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BAKERSFIELD (KPIX 5) — A Central California retirement facility is under scrutiny after a 911 call revealed a nurse refused to give an unconscious woman CPR. The woman later died.
On Tuesday morning, authorities received a 911 call from Glenwood Gardens in Bakersfield after 87-year-old Lorraine Bayless collapsed in the dining room and was barely breathing.
Dispatcher: “We need to get CPR started.”
Glenwood Gardens: “Yeah, we can’t do CPR at the facility.”
The nurse said providing CPR is against her company’s policy.
“Anybody there can do CPR. Give them the phone, please?” the dispatcher said. “She’s going to die if we don’t get this started. Do you understand?”
The nurse, who identifies herself only as Colleen talked to dispatcher Tracey Halvorson.
Dispatcher: “I don’t understand why you’re not willing to help this patient.”
Glenwood Gardens: “I am…”
Dispatcher: “Okay, great. Then I’ll walk you through it all.”
Halvorson became increasingly frustrated during the phone call, which lasted for seven minutes and 16 seconds. The dispatcher begged the nurse to perform CPR or put someone on the phone who is willing to try.
Dispatcher: “Is there anybody that works there that’s willing to do it?”
Glenwood Gardens: “We can’t.”
Dispatcher: “Or are we just going to let this lady die?”
Glenwood Gardens: “Well that’s why we’re calling 911.”
Dispatcher: “We can’t wait. She can’t wait right now.”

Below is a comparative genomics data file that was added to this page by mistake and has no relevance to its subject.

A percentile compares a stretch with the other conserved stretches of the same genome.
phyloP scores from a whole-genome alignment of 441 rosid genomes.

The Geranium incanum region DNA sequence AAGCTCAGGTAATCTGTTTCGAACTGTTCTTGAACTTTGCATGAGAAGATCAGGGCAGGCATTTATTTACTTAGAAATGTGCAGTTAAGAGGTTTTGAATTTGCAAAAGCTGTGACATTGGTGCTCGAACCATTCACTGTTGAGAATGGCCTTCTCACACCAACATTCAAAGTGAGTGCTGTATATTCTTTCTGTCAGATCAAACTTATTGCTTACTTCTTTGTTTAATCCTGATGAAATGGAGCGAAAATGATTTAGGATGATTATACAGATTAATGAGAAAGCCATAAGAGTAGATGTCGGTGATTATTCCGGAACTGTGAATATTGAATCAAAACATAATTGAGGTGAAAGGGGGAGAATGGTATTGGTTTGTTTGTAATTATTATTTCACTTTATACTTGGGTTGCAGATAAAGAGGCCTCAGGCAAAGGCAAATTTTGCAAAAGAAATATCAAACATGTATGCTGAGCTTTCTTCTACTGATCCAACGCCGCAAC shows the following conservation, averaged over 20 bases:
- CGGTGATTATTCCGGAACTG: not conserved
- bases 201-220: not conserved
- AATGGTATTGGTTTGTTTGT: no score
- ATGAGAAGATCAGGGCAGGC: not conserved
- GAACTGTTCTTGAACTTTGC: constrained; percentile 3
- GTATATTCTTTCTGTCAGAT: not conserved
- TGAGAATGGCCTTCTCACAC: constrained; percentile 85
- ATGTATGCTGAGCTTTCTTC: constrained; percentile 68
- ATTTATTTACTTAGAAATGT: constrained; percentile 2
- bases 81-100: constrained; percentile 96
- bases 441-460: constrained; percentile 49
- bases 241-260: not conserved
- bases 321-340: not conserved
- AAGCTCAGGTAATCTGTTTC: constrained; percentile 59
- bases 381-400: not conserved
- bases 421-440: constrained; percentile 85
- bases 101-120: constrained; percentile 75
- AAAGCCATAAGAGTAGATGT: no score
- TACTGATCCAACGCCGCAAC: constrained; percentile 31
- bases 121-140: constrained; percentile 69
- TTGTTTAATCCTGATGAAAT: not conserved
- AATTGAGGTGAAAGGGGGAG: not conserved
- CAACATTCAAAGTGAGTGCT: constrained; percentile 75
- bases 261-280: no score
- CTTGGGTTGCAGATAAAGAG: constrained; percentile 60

Help came too late for Bayless. An ambulance took the woman to a hospital where she died. She reportedly did not have a do-not-resuscitate order.
While the nurse said she was following policy, a legal analyst told CBS the death opens up a legal can of worms.
“They’re looking at lawsuits that could put them out of business,” said legal analyst Steve Meister. “Every person in the facility and the owner of the facility could be looking at license revocation from the state, and they could be criminally prosecuted – on the theory of homicide.”
Bayless was part of the independent facility at Glenwood Gardens, which is separate from the skilled and assisted nursing facility. The independent section does not offer medical help. Instead, their practice is to call 911 in an emergency.
Jeffrey Toomer, the executive director of the facility, confirmed the staff does not attempt CPR. In a statement, Toomer said, “In the event of a health emergency at this independent living community, our practice is to immediately call emergency personnel for assistance and to wait with the individual needing attention until such personnel arrives.”
Toomer said there will be a through review of Tuesday’s incident.
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